Gov. Rick Scott is again signalling he'll make improvement in education a major focus as he starts a "listening tour" Monday aimed at getting input from teachers, students and parents on what the schools can do better.
Scott's first stop will be Monday afternoon at Jacksonville's Pinedale Elementary School. He'll participate in a teacher roundtable just after school, then a parent roundtable at 5:30 p.m.
Many of Florida's tens of thousands of public school teachers have been skeptical in recent years of Republican motives on education, with support by three GOP governors and the Legislature over the last decade going to moving students out of the traditional public school system and into independent charter schools or into the private schools.
That's been seen by some as an abandoning of the public school ideal.
While Scott ran on a platform mainly of creating jobs, education improvement, both in K-12 and higher ed, have joined economic development at the top of Scott's talking point list. Earlier this year, he made a video, for example, making it clear he agrees with the many parents who have said for years that high stakes testing shouldn't be the full focus of the education system. Scott may have been behind the curve in talking about the state's main test, the FCAT, which is already being phased out, but he joined in the video in a popular criticism of the system – that teachers teach to the test, denying a students an opportunity for a broader education.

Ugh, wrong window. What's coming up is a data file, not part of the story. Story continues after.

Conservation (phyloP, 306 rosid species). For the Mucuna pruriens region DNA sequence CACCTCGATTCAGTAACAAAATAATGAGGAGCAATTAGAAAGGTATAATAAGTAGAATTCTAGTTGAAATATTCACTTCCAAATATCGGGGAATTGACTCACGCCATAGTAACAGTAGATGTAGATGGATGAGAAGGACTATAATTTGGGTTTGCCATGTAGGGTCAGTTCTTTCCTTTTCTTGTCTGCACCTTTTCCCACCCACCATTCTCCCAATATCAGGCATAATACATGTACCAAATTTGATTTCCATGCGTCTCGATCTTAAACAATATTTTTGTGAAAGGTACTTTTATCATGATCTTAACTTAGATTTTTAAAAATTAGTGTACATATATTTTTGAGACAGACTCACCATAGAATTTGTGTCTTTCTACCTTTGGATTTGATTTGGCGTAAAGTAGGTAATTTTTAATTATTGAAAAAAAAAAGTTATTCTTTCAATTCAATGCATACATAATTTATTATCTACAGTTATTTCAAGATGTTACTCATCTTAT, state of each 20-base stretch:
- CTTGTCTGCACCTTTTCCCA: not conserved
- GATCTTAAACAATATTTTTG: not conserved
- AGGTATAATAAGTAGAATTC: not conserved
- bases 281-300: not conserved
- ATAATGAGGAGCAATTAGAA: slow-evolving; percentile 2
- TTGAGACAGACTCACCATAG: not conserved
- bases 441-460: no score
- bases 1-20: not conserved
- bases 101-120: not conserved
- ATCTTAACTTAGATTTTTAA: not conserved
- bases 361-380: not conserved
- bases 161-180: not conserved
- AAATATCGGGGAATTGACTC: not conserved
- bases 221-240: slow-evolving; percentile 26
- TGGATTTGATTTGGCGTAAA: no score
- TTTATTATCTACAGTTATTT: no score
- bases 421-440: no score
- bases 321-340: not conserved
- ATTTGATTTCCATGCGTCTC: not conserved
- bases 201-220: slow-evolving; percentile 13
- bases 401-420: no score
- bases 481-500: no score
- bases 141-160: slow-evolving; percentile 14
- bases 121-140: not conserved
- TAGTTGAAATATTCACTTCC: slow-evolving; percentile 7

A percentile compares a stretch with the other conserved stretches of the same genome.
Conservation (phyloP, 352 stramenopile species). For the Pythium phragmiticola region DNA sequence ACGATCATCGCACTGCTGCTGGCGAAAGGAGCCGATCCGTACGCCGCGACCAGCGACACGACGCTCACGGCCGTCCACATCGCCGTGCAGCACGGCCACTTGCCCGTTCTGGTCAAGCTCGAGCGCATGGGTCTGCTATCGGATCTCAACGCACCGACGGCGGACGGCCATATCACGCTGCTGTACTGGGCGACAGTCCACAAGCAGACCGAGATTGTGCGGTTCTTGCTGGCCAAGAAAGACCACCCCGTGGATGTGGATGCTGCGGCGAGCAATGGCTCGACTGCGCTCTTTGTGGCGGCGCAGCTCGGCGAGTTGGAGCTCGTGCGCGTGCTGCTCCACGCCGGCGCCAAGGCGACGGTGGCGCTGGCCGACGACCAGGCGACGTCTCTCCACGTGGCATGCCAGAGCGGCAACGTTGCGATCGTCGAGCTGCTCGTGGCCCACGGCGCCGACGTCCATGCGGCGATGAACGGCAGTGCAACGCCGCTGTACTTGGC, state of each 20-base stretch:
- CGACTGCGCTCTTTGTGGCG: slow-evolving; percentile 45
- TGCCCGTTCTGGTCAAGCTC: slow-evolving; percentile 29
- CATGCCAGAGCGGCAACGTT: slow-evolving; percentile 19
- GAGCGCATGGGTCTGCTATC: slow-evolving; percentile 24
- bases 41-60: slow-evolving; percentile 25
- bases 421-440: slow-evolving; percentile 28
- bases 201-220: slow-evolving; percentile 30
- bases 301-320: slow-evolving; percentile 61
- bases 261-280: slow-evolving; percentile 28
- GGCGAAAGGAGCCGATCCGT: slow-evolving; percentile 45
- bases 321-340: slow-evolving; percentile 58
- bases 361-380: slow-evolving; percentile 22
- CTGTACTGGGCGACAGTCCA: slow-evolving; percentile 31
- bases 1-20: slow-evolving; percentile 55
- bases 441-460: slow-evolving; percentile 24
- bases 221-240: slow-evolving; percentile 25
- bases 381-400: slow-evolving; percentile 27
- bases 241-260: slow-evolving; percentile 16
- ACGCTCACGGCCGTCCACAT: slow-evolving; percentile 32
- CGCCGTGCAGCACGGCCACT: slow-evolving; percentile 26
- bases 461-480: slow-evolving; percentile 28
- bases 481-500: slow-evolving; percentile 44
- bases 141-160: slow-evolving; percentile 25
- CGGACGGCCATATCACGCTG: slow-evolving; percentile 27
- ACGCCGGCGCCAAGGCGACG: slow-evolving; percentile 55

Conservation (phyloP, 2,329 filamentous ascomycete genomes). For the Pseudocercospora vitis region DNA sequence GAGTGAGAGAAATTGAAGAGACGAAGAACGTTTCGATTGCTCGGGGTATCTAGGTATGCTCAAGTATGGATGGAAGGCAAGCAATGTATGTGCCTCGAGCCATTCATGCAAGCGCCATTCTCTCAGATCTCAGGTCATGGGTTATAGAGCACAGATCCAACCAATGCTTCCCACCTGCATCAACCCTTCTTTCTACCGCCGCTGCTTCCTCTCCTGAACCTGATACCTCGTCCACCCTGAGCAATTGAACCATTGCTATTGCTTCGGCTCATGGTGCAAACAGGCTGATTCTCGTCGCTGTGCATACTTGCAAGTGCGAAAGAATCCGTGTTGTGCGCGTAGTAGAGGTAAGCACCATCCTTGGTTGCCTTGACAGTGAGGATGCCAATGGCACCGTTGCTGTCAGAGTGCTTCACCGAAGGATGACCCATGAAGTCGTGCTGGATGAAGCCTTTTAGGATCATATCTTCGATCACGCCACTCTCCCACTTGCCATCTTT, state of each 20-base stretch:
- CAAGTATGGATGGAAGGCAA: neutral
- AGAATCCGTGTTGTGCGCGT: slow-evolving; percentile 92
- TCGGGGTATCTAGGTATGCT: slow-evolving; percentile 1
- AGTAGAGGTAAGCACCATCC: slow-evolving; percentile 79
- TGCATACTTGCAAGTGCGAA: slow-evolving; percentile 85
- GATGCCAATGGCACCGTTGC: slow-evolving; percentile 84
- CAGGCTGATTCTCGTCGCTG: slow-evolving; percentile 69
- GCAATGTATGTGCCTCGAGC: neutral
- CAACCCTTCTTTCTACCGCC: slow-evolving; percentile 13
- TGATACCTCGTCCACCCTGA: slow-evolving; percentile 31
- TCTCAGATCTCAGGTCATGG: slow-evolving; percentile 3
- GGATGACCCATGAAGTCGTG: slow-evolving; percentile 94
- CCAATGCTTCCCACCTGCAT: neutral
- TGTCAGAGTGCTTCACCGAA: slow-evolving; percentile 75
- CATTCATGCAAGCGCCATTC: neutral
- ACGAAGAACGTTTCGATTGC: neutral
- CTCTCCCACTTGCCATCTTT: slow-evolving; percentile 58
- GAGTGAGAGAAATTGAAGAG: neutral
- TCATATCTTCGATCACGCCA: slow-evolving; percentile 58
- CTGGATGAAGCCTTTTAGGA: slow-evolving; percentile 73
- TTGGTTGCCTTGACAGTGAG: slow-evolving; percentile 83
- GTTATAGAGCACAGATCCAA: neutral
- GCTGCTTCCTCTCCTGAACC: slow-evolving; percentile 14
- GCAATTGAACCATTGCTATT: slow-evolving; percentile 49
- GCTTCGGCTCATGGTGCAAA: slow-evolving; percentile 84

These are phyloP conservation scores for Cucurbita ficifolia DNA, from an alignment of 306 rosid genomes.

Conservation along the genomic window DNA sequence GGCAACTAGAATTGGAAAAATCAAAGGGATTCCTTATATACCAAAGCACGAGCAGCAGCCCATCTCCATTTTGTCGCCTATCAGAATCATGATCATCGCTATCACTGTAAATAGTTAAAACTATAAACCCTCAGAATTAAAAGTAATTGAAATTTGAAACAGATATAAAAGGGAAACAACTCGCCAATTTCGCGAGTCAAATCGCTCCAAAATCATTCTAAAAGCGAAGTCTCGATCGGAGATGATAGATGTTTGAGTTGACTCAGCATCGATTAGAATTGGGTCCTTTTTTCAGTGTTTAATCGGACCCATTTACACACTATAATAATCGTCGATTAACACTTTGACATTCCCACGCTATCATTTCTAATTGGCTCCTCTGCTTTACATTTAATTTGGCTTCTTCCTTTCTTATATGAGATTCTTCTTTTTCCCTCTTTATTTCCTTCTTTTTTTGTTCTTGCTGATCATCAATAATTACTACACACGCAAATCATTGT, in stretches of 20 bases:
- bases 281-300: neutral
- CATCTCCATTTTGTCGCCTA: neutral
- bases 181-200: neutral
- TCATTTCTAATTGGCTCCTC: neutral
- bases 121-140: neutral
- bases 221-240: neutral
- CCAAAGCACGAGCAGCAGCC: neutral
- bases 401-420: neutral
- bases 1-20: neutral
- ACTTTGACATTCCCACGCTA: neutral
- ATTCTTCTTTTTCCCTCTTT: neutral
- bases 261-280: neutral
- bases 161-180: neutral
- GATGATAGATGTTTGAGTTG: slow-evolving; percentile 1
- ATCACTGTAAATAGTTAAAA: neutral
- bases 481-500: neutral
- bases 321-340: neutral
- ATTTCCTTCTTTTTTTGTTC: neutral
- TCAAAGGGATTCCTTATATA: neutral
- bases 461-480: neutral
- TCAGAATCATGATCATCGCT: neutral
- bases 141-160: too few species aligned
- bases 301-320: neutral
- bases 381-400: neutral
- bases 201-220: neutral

Scott has also since the spring legislative session heavily touted the Legislature's appropriation of about $1 billion more for K-12 education than the previous year, though critics noted the boost merely restored a cut from the previous year.
The state's teachers' union has continued to criticize Scott, saying his increasing talk of education reform is a thinly-veiled public relations move, coming as the governor starts to think about his re-election campaign.
But Scott said he is open to suggestions.
"By listening to teachers, parents and children, we will gather ideas to strengthen our education system to better prepare students for college and careers," Scott said in a release sent out over the weekend.